In seasonally-adjusted terms, the German jobless total increased by 5,000 to 2.939 million this month, the highest level since August 2011.
Analysts had nevertheless been expecting a much bigger rise of around 15,000 after similar double-digit increases in previous months.
And the jobless rate — which measures the number of people claiming dole as a proportion of the working population as a whole — was unchanged at 6.9 percent and therefore close to its record lows, the Federal Labour Agency said in a statement.
“The German economy is increasingly feeling the pull of the recession in Europe. Its already shallow growth path is continuing to lose momentum,” said agency chief Frank-Jürgen Weise.
“The labour market has remained comparatively robust so far, but the downturn is increasingly making itself felt. Employment has practically shown zero growth, while seasonally-adjusted unemployment increased slightly in November,” he said.
In raw or unadjusted terms, the total number of people registered as unemployed in Germany slipped by 1,874 to 2.751 million in November and the unadjusted jobless rate was also steady at 6.5 percent, the agency calculated.
While the November data suggested that Germany cannot escape the fallout from a crisis that has pushed many of its eurozone partners into recession, the numbers were better than expected, analysts insisted.
“Today’s numbers provide further evidence that the labour market is gradually losing steam. However, the lack of qualified employees and still strong labour demand in domestic sectors should make the current slowdown a very gradual one,” said ING Belgium economist Carsten Brzeski.
“In fact, if the external environment improves quickly, the slowdown could not only turn out to be gradual but also very short-lived,” he said.
Berenberg Bank economist Christian Schulz agreed.
“After five months of double-digit increases, the lower figure for November may not break the trend of slowly rising unemployment, but it is a slightly positive signal,” Schulz said.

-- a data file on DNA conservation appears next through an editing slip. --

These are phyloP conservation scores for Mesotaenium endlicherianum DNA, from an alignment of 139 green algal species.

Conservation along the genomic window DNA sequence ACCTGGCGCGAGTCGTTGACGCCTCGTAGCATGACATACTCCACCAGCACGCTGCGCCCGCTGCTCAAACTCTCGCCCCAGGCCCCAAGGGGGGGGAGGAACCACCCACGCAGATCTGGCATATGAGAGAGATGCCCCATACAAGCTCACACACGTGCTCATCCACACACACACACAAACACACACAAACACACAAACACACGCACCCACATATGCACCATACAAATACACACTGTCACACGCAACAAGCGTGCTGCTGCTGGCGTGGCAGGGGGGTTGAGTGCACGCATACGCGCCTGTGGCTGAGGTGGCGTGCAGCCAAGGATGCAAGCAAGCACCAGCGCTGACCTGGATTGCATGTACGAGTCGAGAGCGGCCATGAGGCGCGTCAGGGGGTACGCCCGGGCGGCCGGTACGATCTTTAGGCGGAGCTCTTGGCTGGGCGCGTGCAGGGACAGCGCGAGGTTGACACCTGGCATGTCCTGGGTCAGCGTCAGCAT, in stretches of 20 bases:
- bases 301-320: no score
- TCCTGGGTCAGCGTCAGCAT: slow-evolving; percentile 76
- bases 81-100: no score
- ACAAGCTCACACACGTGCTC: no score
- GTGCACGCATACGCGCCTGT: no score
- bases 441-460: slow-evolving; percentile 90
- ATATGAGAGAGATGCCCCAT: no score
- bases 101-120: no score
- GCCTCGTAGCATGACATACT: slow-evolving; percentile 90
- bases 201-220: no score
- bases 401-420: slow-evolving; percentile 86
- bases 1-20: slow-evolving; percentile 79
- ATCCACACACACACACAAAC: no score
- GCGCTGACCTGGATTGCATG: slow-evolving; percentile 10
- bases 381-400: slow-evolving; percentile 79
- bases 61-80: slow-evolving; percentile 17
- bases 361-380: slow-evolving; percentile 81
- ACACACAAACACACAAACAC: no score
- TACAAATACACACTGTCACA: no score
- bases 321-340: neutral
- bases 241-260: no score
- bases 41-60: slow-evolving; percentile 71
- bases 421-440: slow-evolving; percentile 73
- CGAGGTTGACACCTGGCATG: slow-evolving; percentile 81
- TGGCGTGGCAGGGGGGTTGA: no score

It was in line with a surprise jump in the key Ifo business confidence index in November, pointing to a stabilisation of the economy, he said.
“The labour market is usually a lagging indicator and is currently moving sideways. However, it provides evidence that the German economy is not falling off a cliff and should provide some support for domestic demand,” Schulz said.
The expert said some of the most recent data supported his forecast that the German economy could grow faster again early next year after a weak fourth quarter.
“It could even drag the eurozone as a whole out of recession in spring 2013,” he suggested.
Newedge Strategy analyst Annalisa Piazza also said the data were “less weak than anticipated and show that the effects of the slowing business cycle are still relatively contained in Germany.”
Germany has been spared a technical recession so far and a slight contraction in the economy was expected to remain short-lived.
As such, companies were reluctant to downsize their workforces as it might be more costly to reverse that once the economy started to pick up again, Piazza said.
Postbank economist Thilo Heidrich said that unemployment in Germany was nevertheless set to rise further in the coming months.
“We’re expecting the jobless rate to reach an annual average 6.8 percent this year and then rise to 7.1 percent in 2013,” he predicted.